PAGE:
The latest Organisation for Economic Co-operation and Development (OECD) report found that between 72,000 and 169,000 children may die from pneumonia every year after receiving drugs from the black market.
Since that was before the world had entered the Covid-19 crisis that turned out to be a public health emergency of global scope, the shocking numbers have likely gone up by now and will continue to rise.
That is the cost of flawed policies that have failed to effectively tackle the black market.
From pharmaceuticals to tobacco products, the black market has expanded into every area of our life and international exchange. Unlike many legal small businesses that get driven out of the market because of excessive taxation and red tape or are unable to enter it at all, the black market has been booming.
According to the United Nations Office on Drugs and Crime, the transnational organised crime of the black market is a business worth US$870 billion (RM 3.6 trillion).
The black market has to be fought by economic, legal, and political means. Where free markets that safeguard property rights – including intellectual property rights – and economic freedom flourish, there is no space for black markets simply because it’s not needed: every consumer can easily find and access what they need.
Black markets exist to satisfy the unmet demand, and why that happens is the key question we have to address to solve the economic part of the puzzle.
Let’s consider the tobacco black market in the EU. In 2019, 15 billion illegal cigarettes were found in Europe, contributing to €2 billion (RM 9.7 billion) in tax revenue losses. Intrusive and anti-consumer national policies have to take the blame for that.
These policies include a second annual 50 centime tax that came into force in France, bringing the price of a pack of cigarettes up to 10.50 euros (RM 51). Similarly, in Ireland, excise duty on a pack of 20 cigarettes will rise by 50 cents for the fifth year in a row.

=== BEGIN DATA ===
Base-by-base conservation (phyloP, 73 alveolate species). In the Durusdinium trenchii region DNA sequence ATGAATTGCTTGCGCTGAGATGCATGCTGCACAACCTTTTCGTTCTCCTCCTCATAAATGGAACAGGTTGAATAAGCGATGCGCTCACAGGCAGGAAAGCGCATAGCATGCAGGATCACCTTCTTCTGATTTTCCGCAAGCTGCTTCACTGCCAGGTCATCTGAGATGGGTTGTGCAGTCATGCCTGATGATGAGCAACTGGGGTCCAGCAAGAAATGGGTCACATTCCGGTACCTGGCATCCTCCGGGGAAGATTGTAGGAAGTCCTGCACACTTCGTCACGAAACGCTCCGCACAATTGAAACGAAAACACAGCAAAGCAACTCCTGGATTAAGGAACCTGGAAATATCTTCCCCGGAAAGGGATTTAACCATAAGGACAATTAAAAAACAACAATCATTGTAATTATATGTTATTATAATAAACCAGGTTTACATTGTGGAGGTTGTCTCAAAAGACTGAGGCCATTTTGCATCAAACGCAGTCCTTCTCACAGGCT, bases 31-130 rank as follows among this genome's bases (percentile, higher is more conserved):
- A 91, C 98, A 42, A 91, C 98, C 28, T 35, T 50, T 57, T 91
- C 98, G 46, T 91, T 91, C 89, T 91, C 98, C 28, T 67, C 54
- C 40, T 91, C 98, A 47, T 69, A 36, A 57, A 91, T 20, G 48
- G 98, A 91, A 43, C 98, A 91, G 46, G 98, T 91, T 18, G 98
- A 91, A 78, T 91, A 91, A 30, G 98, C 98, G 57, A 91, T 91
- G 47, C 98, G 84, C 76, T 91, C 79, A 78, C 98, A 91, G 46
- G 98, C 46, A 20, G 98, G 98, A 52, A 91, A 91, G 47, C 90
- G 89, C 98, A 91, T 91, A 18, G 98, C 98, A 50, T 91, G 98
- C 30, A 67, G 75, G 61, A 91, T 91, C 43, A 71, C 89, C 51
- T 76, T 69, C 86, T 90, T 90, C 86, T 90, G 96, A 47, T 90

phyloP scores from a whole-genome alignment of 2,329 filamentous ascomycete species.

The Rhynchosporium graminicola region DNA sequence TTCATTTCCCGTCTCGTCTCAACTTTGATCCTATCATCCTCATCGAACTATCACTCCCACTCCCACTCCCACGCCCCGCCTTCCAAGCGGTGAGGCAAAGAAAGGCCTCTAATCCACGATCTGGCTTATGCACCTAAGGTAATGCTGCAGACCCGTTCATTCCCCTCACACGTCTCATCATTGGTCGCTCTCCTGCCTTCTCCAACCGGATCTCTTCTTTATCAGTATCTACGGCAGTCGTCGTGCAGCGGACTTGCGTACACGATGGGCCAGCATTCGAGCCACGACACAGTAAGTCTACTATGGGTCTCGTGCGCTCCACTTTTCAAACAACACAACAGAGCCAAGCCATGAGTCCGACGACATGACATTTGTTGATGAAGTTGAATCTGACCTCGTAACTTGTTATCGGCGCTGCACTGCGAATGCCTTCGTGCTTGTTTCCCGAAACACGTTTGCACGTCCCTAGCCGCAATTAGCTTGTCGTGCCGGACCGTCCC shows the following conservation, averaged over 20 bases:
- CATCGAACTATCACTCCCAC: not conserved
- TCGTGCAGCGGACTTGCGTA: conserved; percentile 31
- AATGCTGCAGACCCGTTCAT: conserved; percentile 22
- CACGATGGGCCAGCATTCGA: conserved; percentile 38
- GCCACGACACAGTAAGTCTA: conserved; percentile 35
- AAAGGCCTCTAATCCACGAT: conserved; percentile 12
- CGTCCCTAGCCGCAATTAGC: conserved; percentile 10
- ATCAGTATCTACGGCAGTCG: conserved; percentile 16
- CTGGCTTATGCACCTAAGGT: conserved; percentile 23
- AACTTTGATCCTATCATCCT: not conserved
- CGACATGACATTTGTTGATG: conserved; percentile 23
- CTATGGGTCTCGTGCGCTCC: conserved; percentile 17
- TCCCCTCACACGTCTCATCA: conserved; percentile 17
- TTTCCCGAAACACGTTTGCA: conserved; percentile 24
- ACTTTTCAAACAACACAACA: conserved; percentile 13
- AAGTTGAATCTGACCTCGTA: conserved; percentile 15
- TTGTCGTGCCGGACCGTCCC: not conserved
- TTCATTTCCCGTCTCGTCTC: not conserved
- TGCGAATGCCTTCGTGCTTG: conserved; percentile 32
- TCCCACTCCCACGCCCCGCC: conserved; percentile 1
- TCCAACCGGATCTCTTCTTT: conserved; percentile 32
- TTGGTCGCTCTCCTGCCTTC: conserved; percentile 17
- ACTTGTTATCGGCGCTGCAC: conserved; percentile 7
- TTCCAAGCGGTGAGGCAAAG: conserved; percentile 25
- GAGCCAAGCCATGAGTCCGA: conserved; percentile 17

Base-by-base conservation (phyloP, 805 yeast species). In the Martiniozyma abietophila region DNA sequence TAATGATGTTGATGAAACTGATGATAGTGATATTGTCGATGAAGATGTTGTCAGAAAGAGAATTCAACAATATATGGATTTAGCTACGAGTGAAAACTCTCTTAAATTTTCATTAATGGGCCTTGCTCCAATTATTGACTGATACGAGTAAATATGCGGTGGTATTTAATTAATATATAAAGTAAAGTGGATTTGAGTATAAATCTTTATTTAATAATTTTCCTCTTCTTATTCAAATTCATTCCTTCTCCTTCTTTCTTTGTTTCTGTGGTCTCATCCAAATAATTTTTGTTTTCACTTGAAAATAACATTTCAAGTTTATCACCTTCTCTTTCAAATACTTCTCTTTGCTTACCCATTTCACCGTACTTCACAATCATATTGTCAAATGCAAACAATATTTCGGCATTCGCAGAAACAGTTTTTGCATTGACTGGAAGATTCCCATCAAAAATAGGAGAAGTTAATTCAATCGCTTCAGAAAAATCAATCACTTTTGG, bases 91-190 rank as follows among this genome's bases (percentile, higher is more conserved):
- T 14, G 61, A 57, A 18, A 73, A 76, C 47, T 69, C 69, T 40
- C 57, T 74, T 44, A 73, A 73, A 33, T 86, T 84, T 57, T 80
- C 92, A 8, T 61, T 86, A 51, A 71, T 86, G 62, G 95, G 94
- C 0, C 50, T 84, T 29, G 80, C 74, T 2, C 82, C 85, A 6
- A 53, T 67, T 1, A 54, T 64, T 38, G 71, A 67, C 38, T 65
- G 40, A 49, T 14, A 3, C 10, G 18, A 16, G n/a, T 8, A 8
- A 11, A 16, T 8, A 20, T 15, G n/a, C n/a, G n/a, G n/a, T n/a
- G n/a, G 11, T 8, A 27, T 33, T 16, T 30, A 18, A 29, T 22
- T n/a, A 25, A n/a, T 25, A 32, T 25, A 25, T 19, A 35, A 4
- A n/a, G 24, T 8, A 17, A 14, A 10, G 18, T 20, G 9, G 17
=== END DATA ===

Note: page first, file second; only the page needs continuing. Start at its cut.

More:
As long as there is a substitute available in the form of cheap smuggled cigarettes, the overall demand for cigarettes is inelastic. The higher price stops consumers from buying them legally, but it doesn’t stop them from buying it from the black market.
In another part of the world, Malaysia is losing about RM5 billion in taxes every year to the tobacco black market. It has been reported that Malaysia is today the No. 1 in the world for illegal cigarettes, where 65% of total cigarettes consumed are contraband products.
Interestingly, illegal cigarettes took up 36.9% of the market back in 2015. However, the Malaysian government wanted to discourage people from smoking by making it even more expensive. As such, excise duties were rapidly increased, resulting in legal cigarette prices, going up by 25%.
Affordability then became an issue and consumers decided to switch to a cheaper alternative, which is widely available.
This goes to show that governments should moderate tax policies to ensure that tax regimes are liberal enough not to drive demand for contraband products. Indirect taxes such as VAT, GST and excise duties make consumers foot the bill.
Despite political differences, we can all agree that the well-being of consumers is of the utmost importance, and the black market – especially in times of Covid-19 – poses an existential threat to consumers globally.
We should not only put in place smart policies to eradicate black market, but we should also repeatedly communicate the risks associated with black market to consumers and make them more aware of the tactics used by smugglers to lure them. It is time to Stop The Black Market!
Maria Chaplia is a Master’s degree holder in Law and Economics and speaks fluent Ukrainian and Russian. She completed her Charles Koch Market-Based Management programme and served her internship in communications in Washington DC. In 2016, she received the European Students For Liberty Student of the Year Award.